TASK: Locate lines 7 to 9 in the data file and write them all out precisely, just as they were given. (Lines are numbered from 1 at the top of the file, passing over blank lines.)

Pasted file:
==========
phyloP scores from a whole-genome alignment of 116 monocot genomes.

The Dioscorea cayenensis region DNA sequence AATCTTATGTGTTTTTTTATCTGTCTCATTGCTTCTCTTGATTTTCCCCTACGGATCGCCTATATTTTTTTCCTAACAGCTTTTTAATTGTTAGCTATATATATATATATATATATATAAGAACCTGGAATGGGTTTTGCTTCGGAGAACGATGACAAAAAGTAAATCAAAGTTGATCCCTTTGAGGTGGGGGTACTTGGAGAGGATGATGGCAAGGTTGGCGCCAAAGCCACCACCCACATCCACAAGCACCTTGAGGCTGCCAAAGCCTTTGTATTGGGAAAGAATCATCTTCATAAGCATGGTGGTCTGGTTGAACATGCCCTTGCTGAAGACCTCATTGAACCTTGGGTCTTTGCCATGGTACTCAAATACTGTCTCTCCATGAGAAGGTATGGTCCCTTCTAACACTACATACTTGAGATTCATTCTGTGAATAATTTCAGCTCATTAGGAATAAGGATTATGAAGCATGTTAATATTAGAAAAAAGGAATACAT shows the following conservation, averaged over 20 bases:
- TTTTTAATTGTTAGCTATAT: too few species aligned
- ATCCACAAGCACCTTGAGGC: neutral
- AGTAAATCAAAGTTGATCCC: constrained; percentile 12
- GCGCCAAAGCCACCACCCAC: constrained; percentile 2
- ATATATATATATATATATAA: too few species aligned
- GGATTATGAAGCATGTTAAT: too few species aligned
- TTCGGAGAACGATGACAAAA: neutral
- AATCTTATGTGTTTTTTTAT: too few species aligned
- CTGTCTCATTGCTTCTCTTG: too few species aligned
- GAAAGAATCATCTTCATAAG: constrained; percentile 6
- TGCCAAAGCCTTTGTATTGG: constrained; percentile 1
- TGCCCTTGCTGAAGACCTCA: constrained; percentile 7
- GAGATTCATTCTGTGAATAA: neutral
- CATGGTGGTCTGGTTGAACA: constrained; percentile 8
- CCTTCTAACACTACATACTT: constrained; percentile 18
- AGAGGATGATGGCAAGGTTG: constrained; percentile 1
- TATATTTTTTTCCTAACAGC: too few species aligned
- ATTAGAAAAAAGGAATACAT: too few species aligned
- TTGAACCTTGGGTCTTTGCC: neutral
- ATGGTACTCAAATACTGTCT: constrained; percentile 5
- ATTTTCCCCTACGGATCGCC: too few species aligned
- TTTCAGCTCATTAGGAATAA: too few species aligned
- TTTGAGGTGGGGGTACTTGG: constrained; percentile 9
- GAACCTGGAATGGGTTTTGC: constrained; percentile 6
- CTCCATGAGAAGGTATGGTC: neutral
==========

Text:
- ATATATATATATATATATAA: too few species aligned
- GGATTATGAAGCATGTTAAT: too few species aligned
- TTCGGAGAACGATGACAAAA: neutral